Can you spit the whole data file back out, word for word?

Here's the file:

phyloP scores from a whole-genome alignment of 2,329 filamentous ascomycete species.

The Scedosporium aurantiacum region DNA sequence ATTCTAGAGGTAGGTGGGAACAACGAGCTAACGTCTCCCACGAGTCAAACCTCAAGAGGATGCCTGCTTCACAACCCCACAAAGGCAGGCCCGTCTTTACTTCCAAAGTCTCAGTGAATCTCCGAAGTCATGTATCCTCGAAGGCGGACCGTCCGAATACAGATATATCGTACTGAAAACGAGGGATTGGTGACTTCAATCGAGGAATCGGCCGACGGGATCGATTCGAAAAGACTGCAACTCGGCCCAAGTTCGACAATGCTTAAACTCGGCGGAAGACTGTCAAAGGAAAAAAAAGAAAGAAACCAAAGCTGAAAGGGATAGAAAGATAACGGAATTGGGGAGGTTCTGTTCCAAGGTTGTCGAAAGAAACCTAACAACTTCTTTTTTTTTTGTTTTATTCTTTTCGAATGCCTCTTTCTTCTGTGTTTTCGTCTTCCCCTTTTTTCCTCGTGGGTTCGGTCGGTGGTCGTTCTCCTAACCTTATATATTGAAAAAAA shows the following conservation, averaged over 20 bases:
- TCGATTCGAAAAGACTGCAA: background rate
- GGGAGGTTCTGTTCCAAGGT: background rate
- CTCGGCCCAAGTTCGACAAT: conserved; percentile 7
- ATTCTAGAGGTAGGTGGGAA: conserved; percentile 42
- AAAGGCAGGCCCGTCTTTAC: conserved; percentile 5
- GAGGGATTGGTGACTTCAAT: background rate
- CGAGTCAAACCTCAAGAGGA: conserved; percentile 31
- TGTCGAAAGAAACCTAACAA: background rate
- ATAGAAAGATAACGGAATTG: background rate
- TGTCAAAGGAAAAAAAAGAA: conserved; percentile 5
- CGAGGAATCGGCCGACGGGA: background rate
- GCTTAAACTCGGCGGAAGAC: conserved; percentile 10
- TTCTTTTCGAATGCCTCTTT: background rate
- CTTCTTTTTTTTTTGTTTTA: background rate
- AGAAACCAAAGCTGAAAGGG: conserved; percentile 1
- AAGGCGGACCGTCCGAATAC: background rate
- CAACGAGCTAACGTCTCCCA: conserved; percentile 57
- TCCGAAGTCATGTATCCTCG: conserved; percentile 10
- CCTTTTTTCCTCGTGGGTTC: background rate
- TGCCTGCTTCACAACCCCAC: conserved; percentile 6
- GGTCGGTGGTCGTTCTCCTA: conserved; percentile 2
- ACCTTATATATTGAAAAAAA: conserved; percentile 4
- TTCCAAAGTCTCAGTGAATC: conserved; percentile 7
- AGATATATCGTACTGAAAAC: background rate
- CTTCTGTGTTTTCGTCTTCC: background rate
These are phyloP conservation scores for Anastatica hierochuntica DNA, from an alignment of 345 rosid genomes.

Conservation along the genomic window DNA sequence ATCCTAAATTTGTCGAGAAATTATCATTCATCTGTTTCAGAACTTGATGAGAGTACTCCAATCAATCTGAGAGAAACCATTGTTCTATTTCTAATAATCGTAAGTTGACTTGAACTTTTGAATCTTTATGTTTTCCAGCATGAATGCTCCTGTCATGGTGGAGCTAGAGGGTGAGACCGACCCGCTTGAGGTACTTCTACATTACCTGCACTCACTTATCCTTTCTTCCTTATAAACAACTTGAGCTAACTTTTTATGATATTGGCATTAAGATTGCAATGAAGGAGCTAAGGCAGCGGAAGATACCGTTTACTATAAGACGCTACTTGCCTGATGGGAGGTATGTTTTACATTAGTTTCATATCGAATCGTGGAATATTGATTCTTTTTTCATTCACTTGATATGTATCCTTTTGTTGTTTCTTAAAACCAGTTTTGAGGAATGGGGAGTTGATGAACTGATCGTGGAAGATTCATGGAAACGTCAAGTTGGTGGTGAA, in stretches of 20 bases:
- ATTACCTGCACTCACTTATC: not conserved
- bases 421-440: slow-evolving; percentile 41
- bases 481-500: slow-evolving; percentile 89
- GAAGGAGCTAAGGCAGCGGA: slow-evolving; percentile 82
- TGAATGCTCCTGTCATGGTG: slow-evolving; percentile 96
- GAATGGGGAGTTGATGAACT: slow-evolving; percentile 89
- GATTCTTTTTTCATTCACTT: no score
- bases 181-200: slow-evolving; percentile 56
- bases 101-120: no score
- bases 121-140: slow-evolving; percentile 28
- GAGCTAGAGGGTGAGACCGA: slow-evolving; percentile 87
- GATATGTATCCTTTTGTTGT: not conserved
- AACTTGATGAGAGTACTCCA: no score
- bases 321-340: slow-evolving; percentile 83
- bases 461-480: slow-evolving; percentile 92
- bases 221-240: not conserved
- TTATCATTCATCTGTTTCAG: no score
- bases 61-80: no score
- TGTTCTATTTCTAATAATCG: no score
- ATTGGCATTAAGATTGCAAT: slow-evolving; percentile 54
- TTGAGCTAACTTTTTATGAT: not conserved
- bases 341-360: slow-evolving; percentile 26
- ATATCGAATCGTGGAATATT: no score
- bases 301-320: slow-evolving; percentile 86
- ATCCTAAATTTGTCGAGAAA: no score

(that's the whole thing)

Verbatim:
phyloP scores from a whole-genome alignment of 2,329 filamentous ascomycete species.

The Scedosporium aurantiacum region DNA sequence ATTCTAGAGGTAGGTGGGAACAACGAGCTAACGTCTCCCACGAGTCAAACCTCAAGAGGATGCCTGCTTCACAACCCCACAAAGGCAGGCCCGTCTTTACTTCCAAAGTCTCAGTGAATCTCCGAAGTCATGTATCCTCGAAGGCGGACCGTCCGAATACAGATATATCGTACTGAAAACGAGGGATTGGTGACTTCAATCGAGGAATCGGCCGACGGGATCGATTCGAAAAGACTGCAACTCGGCCCAAGTTCGACAATGCTTAAACTCGGCGGAAGACTGTCAAAGGAAAAAAAAGAAAGAAACCAAAGCTGAAAGGGATAGAAAGATAACGGAATTGGGGAGGTTCTGTTCCAAGGTTGTCGAAAGAAACCTAACAACTTCTTTTTTTTTTGTTTTATTCTTTTCGAATGCCTCTTTCTTCTGTGTTTTCGTCTTCCCCTTTTTTCCTCGTGGGTTCGGTCGGTGGTCGTTCTCCTAACCTTATATATTGAAAAAAA shows the following conservation, averaged over 20 bases:
- TCGATTCGAAAAGACTGCAA: background rate
- GGGAGGTTCTGTTCCAAGGT: background rate
- CTCGGCCCAAGTTCGACAAT: conserved; percentile 7
- ATTCTAGAGGTAGGTGGGAA: conserved; percentile 42
- AAAGGCAGGCCCGTCTTTAC: conserved; percentile 5
- GAGGGATTGGTGACTTCAAT: background rate
- CGAGTCAAACCTCAAGAGGA: conserved; percentile 31
- TGTCGAAAGAAACCTAACAA: background rate
- ATAGAAAGATAACGGAATTG: background rate
- TGTCAAAGGAAAAAAAAGAA: conserved; percentile 5
- CGAGGAATCGGCCGACGGGA: background rate
- GCTTAAACTCGGCGGAAGAC: conserved; percentile 10
- TTCTTTTCGAATGCCTCTTT: background rate
- CTTCTTTTTTTTTTGTTTTA: background rate
- AGAAACCAAAGCTGAAAGGG: conserved; percentile 1
- AAGGCGGACCGTCCGAATAC: background rate
- CAACGAGCTAACGTCTCCCA: conserved; percentile 57
- TCCGAAGTCATGTATCCTCG: conserved; percentile 10
- CCTTTTTTCCTCGTGGGTTC: background rate
- TGCCTGCTTCACAACCCCAC: conserved; percentile 6
- GGTCGGTGGTCGTTCTCCTA: conserved; percentile 2
- ACCTTATATATTGAAAAAAA: conserved; percentile 4
- TTCCAAAGTCTCAGTGAATC: conserved; percentile 7
- AGATATATCGTACTGAAAAC: background rate
- CTTCTGTGTTTTCGTCTTCC: background rate
These are phyloP conservation scores for Anastatica hierochuntica DNA, from an alignment of 345 rosid genomes.

Conservation along the genomic window DNA sequence ATCCTAAATTTGTCGAGAAATTATCATTCATCTGTTTCAGAACTTGATGAGAGTACTCCAATCAATCTGAGAGAAACCATTGTTCTATTTCTAATAATCGTAAGTTGACTTGAACTTTTGAATCTTTATGTTTTCCAGCATGAATGCTCCTGTCATGGTGGAGCTAGAGGGTGAGACCGACCCGCTTGAGGTACTTCTACATTACCTGCACTCACTTATCCTTTCTTCCTTATAAACAACTTGAGCTAACTTTTTATGATATTGGCATTAAGATTGCAATGAAGGAGCTAAGGCAGCGGAAGATACCGTTTACTATAAGACGCTACTTGCCTGATGGGAGGTATGTTTTACATTAGTTTCATATCGAATCGTGGAATATTGATTCTTTTTTCATTCACTTGATATGTATCCTTTTGTTGTTTCTTAAAACCAGTTTTGAGGAATGGGGAGTTGATGAACTGATCGTGGAAGATTCATGGAAACGTCAAGTTGGTGGTGAA, in stretches of 20 bases:
- ATTACCTGCACTCACTTATC: not conserved
- bases 421-440: slow-evolving; percentile 41
- bases 481-500: slow-evolving; percentile 89
- GAAGGAGCTAAGGCAGCGGA: slow-evolving; percentile 82
- TGAATGCTCCTGTCATGGTG: slow-evolving; percentile 96
- GAATGGGGAGTTGATGAACT: slow-evolving; percentile 89
- GATTCTTTTTTCATTCACTT: no score
- bases 181-200: slow-evolving; percentile 56
- bases 101-120: no score
- bases 121-140: slow-evolving; percentile 28
- GAGCTAGAGGGTGAGACCGA: slow-evolving; percentile 87
- GATATGTATCCTTTTGTTGT: not conserved
- AACTTGATGAGAGTACTCCA: no score
- bases 321-340: slow-evolving; percentile 83
- bases 461-480: slow-evolving; percentile 92
- bases 221-240: not conserved
- TTATCATTCATCTGTTTCAG: no score
- bases 61-80: no score
- TGTTCTATTTCTAATAATCG: no score
- ATTGGCATTAAGATTGCAAT: slow-evolving; percentile 54
- TTGAGCTAACTTTTTATGAT: not conserved
- bases 341-360: slow-evolving; percentile 26
- ATATCGAATCGTGGAATATT: no score
- bases 301-320: slow-evolving; percentile 86
- ATCCTAAATTTGTCGAGAAA: no score